Nurses Get Hurt Too: Workers’ Comp Dangers for Medical Staff
You’ve been a nurse in Lake Charles for nearly 10 years, and you’ve never had a work-related injury. Well, besides the occasional aches and pains...and the sprained ankle a few months ago. Oh, and that incident with the needle, but that turned out to be nothing. Besides, it’s not like you’re the only one who occasionally hurts. It’s just part of the job. Right?
Common Injuries Sustained in Medical Workplaces
Working in the medical profession can be extremely demanding, both physically and psychologically. Long work hours, constantly being on your feet, and the presence of hundreds of potentially threatening materials, makes healthcare one of the most dangerous professions in the U.S. for workplace accidents and injuries.
According to OSHA (Occupational Safety and Health Administration), research, and investigations, an average of 260,000 healthcare professionals are injured at work each year. This means that approximately six percent of all full-time healthcare employees are somehow injured at work, almost doubling the rate of workers’ compensation claims in private industries.
Why the astoundingly high percentage rate?
The simple answer is that hospitals are filled with unique hazards that aren’t generally found all in one place like they are in other working environments. For example, nurses must deal with the potential for the following hazards on a daily basis:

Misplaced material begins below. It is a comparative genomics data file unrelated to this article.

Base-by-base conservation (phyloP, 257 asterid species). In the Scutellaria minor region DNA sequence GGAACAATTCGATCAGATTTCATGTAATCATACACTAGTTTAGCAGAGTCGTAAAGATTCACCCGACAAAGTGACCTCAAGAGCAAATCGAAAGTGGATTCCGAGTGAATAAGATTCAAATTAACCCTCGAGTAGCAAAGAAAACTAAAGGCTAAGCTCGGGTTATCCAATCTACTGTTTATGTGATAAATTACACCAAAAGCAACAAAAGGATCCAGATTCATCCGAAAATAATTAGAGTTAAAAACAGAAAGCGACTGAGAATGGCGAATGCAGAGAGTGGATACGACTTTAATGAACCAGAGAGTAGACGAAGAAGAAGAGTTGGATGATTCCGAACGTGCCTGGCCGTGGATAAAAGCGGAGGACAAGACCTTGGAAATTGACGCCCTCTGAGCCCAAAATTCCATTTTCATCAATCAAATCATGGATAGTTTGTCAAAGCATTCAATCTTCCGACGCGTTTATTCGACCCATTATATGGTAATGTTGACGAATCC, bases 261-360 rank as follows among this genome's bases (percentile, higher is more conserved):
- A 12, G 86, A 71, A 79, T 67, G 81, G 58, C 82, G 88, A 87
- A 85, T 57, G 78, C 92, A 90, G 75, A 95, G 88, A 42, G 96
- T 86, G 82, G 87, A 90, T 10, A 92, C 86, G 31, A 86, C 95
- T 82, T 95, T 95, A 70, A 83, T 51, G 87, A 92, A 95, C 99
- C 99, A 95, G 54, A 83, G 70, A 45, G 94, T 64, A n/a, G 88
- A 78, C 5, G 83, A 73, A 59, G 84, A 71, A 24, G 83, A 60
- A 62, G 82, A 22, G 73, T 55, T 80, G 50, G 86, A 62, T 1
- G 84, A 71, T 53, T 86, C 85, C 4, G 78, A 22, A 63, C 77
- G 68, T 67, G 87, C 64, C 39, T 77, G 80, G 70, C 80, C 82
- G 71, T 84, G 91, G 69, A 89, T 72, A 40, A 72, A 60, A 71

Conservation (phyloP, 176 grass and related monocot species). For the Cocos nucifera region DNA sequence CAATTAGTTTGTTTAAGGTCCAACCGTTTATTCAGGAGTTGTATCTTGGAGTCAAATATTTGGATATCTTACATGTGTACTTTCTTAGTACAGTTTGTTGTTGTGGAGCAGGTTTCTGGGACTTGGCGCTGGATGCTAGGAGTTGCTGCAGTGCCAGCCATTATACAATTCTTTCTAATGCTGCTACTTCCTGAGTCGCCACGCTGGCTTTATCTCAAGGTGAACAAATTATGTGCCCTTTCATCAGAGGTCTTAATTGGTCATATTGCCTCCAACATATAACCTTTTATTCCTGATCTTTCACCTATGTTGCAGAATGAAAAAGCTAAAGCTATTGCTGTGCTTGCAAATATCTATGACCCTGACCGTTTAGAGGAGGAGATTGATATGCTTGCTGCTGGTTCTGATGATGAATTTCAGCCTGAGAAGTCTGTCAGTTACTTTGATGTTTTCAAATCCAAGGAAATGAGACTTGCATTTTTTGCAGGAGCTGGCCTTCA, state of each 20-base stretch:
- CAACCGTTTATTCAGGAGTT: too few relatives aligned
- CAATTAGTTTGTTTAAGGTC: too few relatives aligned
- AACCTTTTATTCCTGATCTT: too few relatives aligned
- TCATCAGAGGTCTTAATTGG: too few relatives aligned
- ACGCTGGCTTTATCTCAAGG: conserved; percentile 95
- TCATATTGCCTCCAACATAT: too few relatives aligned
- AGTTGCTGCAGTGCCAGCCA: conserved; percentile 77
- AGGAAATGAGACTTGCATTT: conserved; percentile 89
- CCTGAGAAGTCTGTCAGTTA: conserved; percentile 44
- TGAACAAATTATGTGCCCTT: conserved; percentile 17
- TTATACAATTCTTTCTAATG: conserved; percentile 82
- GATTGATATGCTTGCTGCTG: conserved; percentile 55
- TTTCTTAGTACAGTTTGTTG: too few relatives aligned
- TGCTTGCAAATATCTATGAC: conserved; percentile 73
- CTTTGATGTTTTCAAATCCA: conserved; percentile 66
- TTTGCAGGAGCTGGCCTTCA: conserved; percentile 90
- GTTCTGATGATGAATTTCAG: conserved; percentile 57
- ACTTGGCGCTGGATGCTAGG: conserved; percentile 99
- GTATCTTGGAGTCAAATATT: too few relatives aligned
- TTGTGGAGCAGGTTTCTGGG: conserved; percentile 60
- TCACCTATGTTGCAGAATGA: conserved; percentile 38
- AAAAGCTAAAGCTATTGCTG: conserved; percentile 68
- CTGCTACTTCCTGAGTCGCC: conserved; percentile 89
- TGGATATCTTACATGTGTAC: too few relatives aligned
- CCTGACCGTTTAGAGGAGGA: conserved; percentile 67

- Muscle and nerve damage from lifting and moving patients.
- Needle sticks (contaminated by an unhealthy patient’s blood, or medication).
- Slips, trips and falls due to fluid expulsions, patient accidents, loose equipment, and running to care for emergency situations.
- Stress, fatigue, and psychological pressure as a result of a fast paced and unpredictable environment.
- Physical and psychological damage associated with combative, agitated, or violent patients and visitors.
- Injuries sustained while trying to protect, treat and keep their patients alive and healthy (sometimes, nurses disregard their own safety in order to help a patient).
When working in the healthcare field, you must be mindful of the risks and take proper precautions to avoid the hazards that surround you. If you are injured on the job, don’t dismiss it and continue working. When possible, stop what you’re doing and get the help and care you need, as well as report the incident to your superiors. Your safety and protection is the most important thing—because you can’t help your patients if you don’t help yourself first.
Need more information on healthcare workers’ compensation injuries or claims? Contact us today for a free consultation. We know how often you help others who are in need, but we’re here to help you! Let us support, help, and nurture you to get the compensation you deserve for your hard work and injuries. Call now!